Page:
We tend to associate the idea of “home” with “domesticity.” Yet the “domestic” is a specific mode of housing that is very different from the way many cultures around have produced their home.
The origin of the concept of domestic lies in the idea of the domus, a Latin term that addresses the house both as household and a built structure. Within Ancient Rome the domus was not just a household, but the quintessential embodiment of private property.
The word itself produced declensions that leave little doubt of what the domus is about: dominus, dominion, domain. Even the Latin term familia – family, which derives from famuli—servants—manifested the idea of the household as property, the space that belongs to the dominus of the house. “Domestic” addresses a space of inhabitation organized around a vector of command embodied by the household’s property. Within the history of domestic space from antiquity to the present household property was centered on the paterfamilias, the landlord, the homeowner and more recently on the real estate of the rarefied and yet extremely powerful rule of hedge funds. This is why domestic space can be understood as an enclosing apparatus that gave origin to both house and land property as absolute right. This apparatus has been and continues to be one of the most effective ways through which both state and capital govern people by organizing society in terms of class, gender, and race.
Within the evolution of domestic space, architecture has played a fundamental role in both representing and naturalizing domesticity and property as something “normal” and thus “acceptable,” as the only way in which people can live within society. Tropes like “interior” or “privacy” should be understood as ideological constructions aimed to reinforce the sense of household as possession. This studio asks students to rethink the idea of the house beyond domestic space and the concept of private property. This entails to rethink not just the architecture and politics of the house but also the latter’s relationship to the land tenure as the fundamental precondition for inhabitation.
Land and Typology
Since colonialism and the “enclosures” of the commons, land is a means not of people’s subsistence, but of owner’s power. The power of owning land was even greater when land was no longer used for agriculture but for building houses, as occurred in cities with the industrial revolution and the migration of workers to city. Land became a valuable asset not as a natural resource, but as a “location:” the closer to urban centers, the more its cost rises. In this way land became a strategic resource for capitalists who used it as collateral for credit and for building speculation on all kinds of housing developments from tenements for the poor to apartments for the wealthy. It is impossible to understand the rationale behind buildings codes, density, or other urban parameters without taking the pressure of land value into account.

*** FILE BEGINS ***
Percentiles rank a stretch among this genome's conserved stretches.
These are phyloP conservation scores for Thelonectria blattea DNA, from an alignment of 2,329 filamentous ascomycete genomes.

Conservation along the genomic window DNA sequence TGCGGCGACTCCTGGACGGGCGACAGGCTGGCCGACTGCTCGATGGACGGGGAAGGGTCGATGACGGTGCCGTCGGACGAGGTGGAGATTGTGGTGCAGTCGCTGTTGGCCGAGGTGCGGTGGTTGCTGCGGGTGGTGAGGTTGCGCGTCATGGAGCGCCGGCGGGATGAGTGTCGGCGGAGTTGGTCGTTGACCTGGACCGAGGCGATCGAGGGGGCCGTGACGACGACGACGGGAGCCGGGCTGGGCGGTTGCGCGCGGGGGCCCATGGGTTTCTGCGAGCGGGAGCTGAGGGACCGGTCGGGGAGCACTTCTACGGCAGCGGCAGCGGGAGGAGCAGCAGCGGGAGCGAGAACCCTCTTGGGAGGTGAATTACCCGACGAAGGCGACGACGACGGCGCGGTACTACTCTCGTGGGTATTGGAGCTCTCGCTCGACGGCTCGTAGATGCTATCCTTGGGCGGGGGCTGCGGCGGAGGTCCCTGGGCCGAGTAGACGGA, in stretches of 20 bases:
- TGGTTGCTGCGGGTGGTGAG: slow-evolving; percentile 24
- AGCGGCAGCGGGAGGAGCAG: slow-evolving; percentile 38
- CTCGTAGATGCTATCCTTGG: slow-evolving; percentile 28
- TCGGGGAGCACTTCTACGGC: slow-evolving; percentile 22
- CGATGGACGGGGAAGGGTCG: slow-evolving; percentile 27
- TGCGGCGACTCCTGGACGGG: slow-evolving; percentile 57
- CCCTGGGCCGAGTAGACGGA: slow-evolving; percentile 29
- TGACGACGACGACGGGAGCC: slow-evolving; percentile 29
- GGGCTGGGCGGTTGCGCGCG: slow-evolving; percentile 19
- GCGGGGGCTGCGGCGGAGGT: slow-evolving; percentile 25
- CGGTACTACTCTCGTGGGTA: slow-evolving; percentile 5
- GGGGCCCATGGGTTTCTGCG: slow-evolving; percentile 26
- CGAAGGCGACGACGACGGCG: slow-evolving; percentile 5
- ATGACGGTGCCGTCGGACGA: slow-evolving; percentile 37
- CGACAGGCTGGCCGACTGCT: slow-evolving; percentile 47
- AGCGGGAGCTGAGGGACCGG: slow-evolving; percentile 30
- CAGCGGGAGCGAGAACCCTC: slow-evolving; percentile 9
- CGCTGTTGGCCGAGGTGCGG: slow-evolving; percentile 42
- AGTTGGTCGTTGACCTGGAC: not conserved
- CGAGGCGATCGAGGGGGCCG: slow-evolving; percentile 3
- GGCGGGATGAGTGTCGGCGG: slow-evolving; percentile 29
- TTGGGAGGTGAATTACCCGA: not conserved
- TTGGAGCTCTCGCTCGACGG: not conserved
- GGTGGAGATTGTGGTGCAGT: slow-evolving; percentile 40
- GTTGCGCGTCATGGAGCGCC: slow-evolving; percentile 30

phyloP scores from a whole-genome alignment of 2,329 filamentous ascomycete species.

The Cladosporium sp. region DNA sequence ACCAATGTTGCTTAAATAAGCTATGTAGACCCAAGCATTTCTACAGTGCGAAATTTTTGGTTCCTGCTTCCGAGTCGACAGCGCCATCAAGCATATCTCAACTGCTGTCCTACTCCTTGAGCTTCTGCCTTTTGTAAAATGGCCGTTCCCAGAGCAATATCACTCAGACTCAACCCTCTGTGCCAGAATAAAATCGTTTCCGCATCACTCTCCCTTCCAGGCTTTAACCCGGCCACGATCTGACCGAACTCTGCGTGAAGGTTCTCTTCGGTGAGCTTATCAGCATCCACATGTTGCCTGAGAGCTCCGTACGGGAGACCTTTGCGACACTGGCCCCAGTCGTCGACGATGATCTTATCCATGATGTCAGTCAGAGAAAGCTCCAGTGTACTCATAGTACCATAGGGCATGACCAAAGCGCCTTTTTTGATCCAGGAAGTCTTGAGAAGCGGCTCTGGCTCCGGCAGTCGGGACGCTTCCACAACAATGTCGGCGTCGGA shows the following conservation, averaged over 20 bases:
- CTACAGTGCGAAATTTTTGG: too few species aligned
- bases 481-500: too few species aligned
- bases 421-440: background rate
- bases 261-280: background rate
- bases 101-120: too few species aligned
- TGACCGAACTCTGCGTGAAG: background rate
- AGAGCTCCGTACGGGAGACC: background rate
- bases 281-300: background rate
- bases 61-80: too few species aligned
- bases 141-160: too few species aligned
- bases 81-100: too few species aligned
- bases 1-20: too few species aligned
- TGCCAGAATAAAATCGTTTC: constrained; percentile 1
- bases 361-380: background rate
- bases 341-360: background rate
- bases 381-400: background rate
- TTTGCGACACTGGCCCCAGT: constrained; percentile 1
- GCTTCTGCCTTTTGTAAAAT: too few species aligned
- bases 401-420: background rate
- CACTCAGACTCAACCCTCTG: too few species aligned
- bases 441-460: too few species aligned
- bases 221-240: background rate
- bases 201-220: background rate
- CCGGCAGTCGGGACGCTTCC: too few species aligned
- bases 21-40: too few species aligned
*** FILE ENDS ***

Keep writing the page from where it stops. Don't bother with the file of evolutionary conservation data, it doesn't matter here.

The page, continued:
In the commodification of land, housing typology has played an important role in adapting the necessity of domestic life to the constrains of land value. For example, the private apartment as the stacking of single-family houses is born out the compromise between the values of bourgeoise family life and the exorbitant costs of land, which was already unaffordable for middle-class households in the 19th century. Another example of how typology responded to the pressure of land value were tenement buildings, which can be understood as the extrusion of the speculating logic of fitting as many people possible within the smallest land parcel. Housing typologies have supported property also by differentiating and separating spaces according to the life of the family by organizing the use of space according to gender and class roles. Public authorities have periodically attempted to limit speculation by imposing rules or introducing public housing, but these attempts have always been tempered by political motivations and a deference to the right to property as the fundamental political datum of liberal democracy.
Housing for New York City